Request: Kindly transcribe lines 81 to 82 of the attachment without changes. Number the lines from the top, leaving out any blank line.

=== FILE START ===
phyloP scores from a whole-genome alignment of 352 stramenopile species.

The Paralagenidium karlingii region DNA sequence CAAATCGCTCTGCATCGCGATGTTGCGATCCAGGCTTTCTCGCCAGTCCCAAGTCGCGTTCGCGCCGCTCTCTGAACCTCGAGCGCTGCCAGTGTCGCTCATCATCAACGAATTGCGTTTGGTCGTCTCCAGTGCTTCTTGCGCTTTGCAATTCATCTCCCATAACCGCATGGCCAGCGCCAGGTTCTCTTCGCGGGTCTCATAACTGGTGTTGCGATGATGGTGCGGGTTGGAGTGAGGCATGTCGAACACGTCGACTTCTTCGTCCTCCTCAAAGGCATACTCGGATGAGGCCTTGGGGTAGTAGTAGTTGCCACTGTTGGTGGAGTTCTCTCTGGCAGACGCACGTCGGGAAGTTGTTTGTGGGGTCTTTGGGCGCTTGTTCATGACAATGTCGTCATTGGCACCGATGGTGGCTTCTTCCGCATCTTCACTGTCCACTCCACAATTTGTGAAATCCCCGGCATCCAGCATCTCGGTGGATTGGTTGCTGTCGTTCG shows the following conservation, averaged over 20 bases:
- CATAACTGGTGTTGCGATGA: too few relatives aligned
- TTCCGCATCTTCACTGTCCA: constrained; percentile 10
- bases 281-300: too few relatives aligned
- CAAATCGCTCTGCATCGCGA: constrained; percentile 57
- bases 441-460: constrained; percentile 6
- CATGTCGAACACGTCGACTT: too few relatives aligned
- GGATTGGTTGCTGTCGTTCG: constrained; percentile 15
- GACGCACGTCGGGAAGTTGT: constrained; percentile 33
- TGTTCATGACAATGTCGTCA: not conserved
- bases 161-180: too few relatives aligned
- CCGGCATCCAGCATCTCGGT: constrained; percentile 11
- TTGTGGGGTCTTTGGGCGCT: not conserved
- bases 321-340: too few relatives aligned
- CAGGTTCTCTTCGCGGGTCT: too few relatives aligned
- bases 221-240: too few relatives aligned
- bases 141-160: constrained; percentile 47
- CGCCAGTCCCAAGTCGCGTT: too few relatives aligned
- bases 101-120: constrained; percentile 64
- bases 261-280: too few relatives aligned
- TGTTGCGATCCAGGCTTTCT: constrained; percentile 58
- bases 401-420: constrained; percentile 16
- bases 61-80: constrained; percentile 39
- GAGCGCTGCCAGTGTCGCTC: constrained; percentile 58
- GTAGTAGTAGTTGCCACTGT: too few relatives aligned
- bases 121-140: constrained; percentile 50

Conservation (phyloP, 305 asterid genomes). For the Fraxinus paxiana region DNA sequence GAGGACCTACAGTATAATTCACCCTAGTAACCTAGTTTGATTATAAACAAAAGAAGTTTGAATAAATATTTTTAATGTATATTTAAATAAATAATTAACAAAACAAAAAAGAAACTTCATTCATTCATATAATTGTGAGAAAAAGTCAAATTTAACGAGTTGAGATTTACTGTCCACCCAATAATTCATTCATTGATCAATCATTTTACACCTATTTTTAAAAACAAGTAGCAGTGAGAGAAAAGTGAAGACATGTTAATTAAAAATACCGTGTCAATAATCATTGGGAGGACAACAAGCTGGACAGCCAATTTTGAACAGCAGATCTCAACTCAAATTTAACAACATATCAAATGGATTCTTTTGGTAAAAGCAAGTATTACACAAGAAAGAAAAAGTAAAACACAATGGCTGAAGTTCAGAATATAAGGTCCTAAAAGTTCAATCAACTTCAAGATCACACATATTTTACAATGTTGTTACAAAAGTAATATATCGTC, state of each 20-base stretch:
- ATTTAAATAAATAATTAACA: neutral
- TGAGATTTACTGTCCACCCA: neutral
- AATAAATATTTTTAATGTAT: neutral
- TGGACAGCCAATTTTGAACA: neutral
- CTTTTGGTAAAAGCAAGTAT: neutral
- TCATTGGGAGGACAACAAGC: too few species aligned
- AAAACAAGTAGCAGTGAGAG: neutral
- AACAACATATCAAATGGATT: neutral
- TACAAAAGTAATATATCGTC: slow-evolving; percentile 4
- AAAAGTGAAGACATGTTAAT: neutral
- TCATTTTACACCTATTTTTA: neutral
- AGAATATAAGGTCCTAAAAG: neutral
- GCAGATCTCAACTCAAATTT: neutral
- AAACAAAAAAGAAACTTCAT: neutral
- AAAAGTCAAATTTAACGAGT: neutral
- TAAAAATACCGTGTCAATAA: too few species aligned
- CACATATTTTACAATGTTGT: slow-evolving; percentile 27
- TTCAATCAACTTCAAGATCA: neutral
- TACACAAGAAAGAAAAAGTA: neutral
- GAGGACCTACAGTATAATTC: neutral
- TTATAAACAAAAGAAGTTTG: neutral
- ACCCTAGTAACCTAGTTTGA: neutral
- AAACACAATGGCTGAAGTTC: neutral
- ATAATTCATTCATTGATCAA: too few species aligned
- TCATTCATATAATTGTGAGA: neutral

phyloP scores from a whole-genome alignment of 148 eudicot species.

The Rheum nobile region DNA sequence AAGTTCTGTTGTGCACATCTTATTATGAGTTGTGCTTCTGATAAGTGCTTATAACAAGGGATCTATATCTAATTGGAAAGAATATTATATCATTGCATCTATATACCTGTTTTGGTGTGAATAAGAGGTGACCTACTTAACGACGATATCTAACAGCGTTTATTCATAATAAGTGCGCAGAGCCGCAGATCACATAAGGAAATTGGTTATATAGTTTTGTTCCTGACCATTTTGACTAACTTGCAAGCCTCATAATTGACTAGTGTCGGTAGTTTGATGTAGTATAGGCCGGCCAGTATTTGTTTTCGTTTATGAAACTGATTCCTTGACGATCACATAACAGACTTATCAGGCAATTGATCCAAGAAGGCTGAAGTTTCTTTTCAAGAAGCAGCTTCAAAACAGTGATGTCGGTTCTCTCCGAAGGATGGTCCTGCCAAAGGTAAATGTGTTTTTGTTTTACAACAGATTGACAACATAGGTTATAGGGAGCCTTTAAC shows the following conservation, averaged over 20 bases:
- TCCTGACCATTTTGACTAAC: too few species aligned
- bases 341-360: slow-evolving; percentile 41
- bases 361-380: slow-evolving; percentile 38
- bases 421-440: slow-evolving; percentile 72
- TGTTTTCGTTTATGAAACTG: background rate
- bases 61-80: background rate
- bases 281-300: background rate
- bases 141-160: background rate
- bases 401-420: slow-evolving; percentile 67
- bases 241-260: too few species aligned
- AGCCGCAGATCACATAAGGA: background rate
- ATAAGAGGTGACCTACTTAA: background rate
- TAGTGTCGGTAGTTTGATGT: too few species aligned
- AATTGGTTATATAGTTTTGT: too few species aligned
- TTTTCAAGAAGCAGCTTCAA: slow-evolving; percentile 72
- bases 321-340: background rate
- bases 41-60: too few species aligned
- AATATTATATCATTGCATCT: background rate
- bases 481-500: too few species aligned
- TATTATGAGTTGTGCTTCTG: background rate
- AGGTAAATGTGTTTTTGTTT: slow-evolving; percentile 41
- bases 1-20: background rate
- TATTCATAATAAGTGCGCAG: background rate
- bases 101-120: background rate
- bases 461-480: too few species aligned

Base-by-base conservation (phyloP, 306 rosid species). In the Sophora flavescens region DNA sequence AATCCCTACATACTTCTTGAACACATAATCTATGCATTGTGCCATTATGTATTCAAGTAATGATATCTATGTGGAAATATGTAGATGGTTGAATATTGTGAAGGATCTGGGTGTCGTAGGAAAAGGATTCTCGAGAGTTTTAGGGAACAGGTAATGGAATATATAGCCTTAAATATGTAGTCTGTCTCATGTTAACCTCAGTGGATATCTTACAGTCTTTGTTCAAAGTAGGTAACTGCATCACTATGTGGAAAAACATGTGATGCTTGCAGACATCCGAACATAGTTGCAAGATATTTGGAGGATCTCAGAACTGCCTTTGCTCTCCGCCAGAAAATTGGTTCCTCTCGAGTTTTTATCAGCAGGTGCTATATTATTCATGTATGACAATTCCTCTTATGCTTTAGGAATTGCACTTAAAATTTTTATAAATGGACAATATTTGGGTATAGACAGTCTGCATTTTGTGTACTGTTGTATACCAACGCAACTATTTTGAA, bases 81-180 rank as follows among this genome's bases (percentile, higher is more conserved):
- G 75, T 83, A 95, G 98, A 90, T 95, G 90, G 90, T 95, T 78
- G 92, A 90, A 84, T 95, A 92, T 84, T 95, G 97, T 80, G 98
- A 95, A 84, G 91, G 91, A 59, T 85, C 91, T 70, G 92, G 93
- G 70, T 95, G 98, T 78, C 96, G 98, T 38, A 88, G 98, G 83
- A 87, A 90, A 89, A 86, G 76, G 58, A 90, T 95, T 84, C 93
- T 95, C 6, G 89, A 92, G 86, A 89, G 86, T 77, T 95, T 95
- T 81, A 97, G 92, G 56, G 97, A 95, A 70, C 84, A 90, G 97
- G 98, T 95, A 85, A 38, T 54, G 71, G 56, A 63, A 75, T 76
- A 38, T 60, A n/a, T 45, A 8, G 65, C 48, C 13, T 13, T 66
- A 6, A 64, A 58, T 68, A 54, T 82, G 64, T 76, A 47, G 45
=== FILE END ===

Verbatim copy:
Base-by-base conservation (phyloP, 306 rosid species). In the Sophora flavescens region DNA sequence AATCCCTACATACTTCTTGAACACATAATCTATGCATTGTGCCATTATGTATTCAAGTAATGATATCTATGTGGAAATATGTAGATGGTTGAATATTGTGAAGGATCTGGGTGTCGTAGGAAAAGGATTCTCGAGAGTTTTAGGGAACAGGTAATGGAATATATAGCCTTAAATATGTAGTCTGTCTCATGTTAACCTCAGTGGATATCTTACAGTCTTTGTTCAAAGTAGGTAACTGCATCACTATGTGGAAAAACATGTGATGCTTGCAGACATCCGAACATAGTTGCAAGATATTTGGAGGATCTCAGAACTGCCTTTGCTCTCCGCCAGAAAATTGGTTCCTCTCGAGTTTTTATCAGCAGGTGCTATATTATTCATGTATGACAATTCCTCTTATGCTTTAGGAATTGCACTTAAAATTTTTATAAATGGACAATATTTGGGTATAGACAGTCTGCATTTTGTGTACTGTTGTATACCAACGCAACTATTTTGAA, bases 81-180 rank as follows among this genome's bases (percentile, higher is more conserved):
- G 75, T 83, A 95, G 98, A 90, T 95, G 90, G 90, T 95, T 78